Life as Eastern’s student executive vice president

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Rob Le Cates

Student Government Vice President Payton Ade adjourns the Wednesday Student Government meeting.

Kyara Morales-Rodriguez, Associate News Editor

Every day we walk through campus, walking past hundreds of faces that we don’t think much about. Hundreds of people with their own struggles, goals and achievements.

Hundreds of people who each have a story to tell. A story of the journey that has led them to who they have become during their time at Eastern. Many of them have made their mark in Eastern one way or another, but you wouldn’t know that by simply walking past them.

One such student who has made their mark is Payton Ade, a sophomore majoring in history and political science.

Their journey began when they joined Eastern mid-pandemic in the fall of 2020, beginning a time of change, self-discovery and a whole lot of school involvement.

In the short time they have been on campus, they have taken on multiple leadership positions: the Interim Speaker of student government, the executive vice president of student government, the Eastern representative to the Illinois Board of Higher Education Student Advisory Committee, the chair of the Student Action Team, the student trustee in the Board of Trustees and the treasurer of the Political Science Association.

Needless to say, during their time in Eastern, Ade has had to balance lots of different responsibilities, but it was not always like that for them.

In high school, they were not quite as involved as they are now, so they had little experience taking on leadership roles.

“I did not do any kind of student council in high school, but it’s something that I got invested in very early, and something that completely reshaped my college experience,” Ade said.

They came to Eastern with the goal of studying math secondary education and becoming a teacher once their time at the university came to an end.

“I’ve always wanted to help people,” Ade said. “That’s why I wanted to be a teacher. I was a math education major because I sucked at math. When I was a kid, I was awful, but I knew what the problems were. I knew why I was bad. I knew why I wasn’t learning. I knew why students fell off, so I wanted to be a teacher to stop that, to be there to help them.”

That all changed when they started gaining an interest in political science and history, but that same love for helping people has remained during their time involved in student affairs. They also fell in love with the way the bureaucratic system works.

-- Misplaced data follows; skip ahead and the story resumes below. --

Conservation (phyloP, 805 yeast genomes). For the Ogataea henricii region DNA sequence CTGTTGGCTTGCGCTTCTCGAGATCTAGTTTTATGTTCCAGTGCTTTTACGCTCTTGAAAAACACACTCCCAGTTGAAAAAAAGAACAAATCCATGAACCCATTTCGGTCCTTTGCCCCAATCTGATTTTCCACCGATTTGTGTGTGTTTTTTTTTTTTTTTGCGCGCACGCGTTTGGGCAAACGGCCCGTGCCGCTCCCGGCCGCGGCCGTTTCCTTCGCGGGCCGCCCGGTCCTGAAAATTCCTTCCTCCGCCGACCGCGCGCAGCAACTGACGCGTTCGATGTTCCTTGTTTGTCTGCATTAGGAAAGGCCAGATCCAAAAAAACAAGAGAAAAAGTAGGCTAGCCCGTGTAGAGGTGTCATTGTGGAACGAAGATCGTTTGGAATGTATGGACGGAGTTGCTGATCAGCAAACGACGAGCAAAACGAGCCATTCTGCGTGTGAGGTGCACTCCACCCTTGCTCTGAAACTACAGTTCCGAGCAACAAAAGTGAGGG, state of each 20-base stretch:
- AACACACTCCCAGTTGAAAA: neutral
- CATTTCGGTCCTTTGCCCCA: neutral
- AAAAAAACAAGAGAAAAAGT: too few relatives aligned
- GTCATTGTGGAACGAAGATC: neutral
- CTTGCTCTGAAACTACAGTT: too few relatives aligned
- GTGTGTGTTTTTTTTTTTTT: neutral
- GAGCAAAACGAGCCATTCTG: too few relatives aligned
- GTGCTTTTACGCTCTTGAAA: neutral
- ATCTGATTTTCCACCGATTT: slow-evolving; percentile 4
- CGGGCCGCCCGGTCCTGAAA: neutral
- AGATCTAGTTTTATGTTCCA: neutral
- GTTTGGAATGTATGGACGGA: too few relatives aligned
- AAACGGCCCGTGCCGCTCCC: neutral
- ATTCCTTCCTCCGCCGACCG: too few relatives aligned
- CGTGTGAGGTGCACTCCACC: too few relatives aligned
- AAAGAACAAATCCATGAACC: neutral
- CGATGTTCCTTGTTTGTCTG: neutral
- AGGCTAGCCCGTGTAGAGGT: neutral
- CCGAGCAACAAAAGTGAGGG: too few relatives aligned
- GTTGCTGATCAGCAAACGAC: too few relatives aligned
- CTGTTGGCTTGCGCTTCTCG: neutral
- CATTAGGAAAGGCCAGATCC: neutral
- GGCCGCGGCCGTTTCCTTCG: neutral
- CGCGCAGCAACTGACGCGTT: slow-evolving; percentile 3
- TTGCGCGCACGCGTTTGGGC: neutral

“I kind of fell in love with learning about the bureaucratic system and how convoluted but also perfectly maintained it is,” Ade said. “It’s all done for a specific reason. There’s a specific reason why everything has to happen. When you look outside of it, it looks like it’s a mess. When you actually look inside the bureaucratic system, it makes sense why you gotta go through each step. I always found that very interesting.”

Ade has accomplished many things during their time at Eastern, but what they are most proud of is that they are only a sophomore and pushed themselves to get involved on campus during a global pandemic.

“I am a sophomore, and I came out of a pandemic as the youngest trustee EIU has ever had,” Ade said. “I spoke at convocation at the beginning of this year. To me, it was probably my biggest accomplishment ever. I remember I got the email for it that I was going to speak at convocation, and I immediately called my mother…I was surprised that I was able to get to this level as a sophomore.”

Handling the amount of responsibilities they have has not been easy for them, but they want students to know that it is achievable. As somebody who did not get very involved in student affairs in the past, Ade understands why students may feel a little nervous or shy about doing so.

“It’s okay to be a little nervous about getting involved, but you’re never going to know what will happen unless you do it,” Ade said. “It’s okay to try something and not like it. It’s okay to say ‘That’s not for me,’ and join organizations like ‘Ah, it’s not really for me.’ That’s okay. You’re trying new things. You’re in a new environment. Just go out there and try it.”

Being a part of Eastern has not only been an opportunity for Ade to find themselves in their role as a student leader, they have also been able to learn a little bit more about their identity as a nonbinary, bisexual person.

“I entered college not knowing who I was,” Ade said. “I came in as a math secondary education major. I did not know my gender, I did not know my sexuality. And those things still develop, they still change. Gender and sexuality are very fluid, but I think that is one of my biggest [accomplishments], coming into college not knowing who I was, and now I feel very cemented in who I am.”

Payton Ade’s college experience has helped them welcome change and reinvention, and they hope other students do so too.

“It’s okay to not be the same person you were in high school, and it’s okay to change,” Ade said. “Changing is okay. It’s okay that you might realize things about yourself that you didn’t know.”

Kyara Morales-Rodriguez can be reached at 581-2812 or at [email protected]